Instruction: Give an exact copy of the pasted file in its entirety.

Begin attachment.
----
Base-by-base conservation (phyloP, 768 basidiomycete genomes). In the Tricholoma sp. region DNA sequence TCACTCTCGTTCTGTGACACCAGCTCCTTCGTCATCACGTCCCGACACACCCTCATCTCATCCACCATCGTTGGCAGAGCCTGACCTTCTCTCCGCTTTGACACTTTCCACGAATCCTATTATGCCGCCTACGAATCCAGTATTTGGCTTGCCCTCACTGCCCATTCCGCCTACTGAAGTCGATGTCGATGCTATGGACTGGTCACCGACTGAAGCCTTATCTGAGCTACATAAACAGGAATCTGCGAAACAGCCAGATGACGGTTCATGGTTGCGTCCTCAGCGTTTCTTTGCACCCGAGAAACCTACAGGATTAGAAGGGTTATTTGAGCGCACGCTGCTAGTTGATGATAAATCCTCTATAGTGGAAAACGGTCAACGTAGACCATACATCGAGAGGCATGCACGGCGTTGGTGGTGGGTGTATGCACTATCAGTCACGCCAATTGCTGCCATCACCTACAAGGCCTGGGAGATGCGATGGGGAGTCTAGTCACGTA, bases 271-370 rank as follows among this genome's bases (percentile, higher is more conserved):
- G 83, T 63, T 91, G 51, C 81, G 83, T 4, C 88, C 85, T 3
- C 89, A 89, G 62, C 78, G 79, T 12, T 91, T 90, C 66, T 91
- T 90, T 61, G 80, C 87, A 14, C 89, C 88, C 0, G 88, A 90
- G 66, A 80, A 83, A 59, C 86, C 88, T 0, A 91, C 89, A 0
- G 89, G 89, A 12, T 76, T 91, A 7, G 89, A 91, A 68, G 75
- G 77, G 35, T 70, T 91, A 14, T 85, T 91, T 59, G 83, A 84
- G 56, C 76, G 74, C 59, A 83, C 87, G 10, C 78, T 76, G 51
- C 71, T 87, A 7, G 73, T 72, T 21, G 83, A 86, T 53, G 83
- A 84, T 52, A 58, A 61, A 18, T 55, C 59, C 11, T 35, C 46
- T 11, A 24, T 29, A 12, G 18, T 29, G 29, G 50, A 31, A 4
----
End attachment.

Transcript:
Base-by-base conservation (phyloP, 768 basidiomycete genomes). In the Tricholoma sp. region DNA sequence TCACTCTCGTTCTGTGACACCAGCTCCTTCGTCATCACGTCCCGACACACCCTCATCTCATCCACCATCGTTGGCAGAGCCTGACCTTCTCTCCGCTTTGACACTTTCCACGAATCCTATTATGCCGCCTACGAATCCAGTATTTGGCTTGCCCTCACTGCCCATTCCGCCTACTGAAGTCGATGTCGATGCTATGGACTGGTCACCGACTGAAGCCTTATCTGAGCTACATAAACAGGAATCTGCGAAACAGCCAGATGACGGTTCATGGTTGCGTCCTCAGCGTTTCTTTGCACCCGAGAAACCTACAGGATTAGAAGGGTTATTTGAGCGCACGCTGCTAGTTGATGATAAATCCTCTATAGTGGAAAACGGTCAACGTAGACCATACATCGAGAGGCATGCACGGCGTTGGTGGTGGGTGTATGCACTATCAGTCACGCCAATTGCTGCCATCACCTACAAGGCCTGGGAGATGCGATGGGGAGTCTAGTCACGTA, bases 271-370 rank as follows among this genome's bases (percentile, higher is more conserved):
- G 83, T 63, T 91, G 51, C 81, G 83, T 4, C 88, C 85, T 3
- C 89, A 89, G 62, C 78, G 79, T 12, T 91, T 90, C 66, T 91
- T 90, T 61, G 80, C 87, A 14, C 89, C 88, C 0, G 88, A 90
- G 66, A 80, A 83, A 59, C 86, C 88, T 0, A 91, C 89, A 0
- G 89, G 89, A 12, T 76, T 91, A 7, G 89, A 91, A 68, G 75
- G 77, G 35, T 70, T 91, A 14, T 85, T 91, T 59, G 83, A 84
- G 56, C 76, G 74, C 59, A 83, C 87, G 10, C 78, T 76, G 51
- C 71, T 87, A 7, G 73, T 72, T 21, G 83, A 86, T 53, G 83
- A 84, T 52, A 58, A 61, A 18, T 55, C 59, C 11, T 35, C 46
- T 11, A 24, T 29, A 12, G 18, T 29, G 29, G 50, A 31, A 4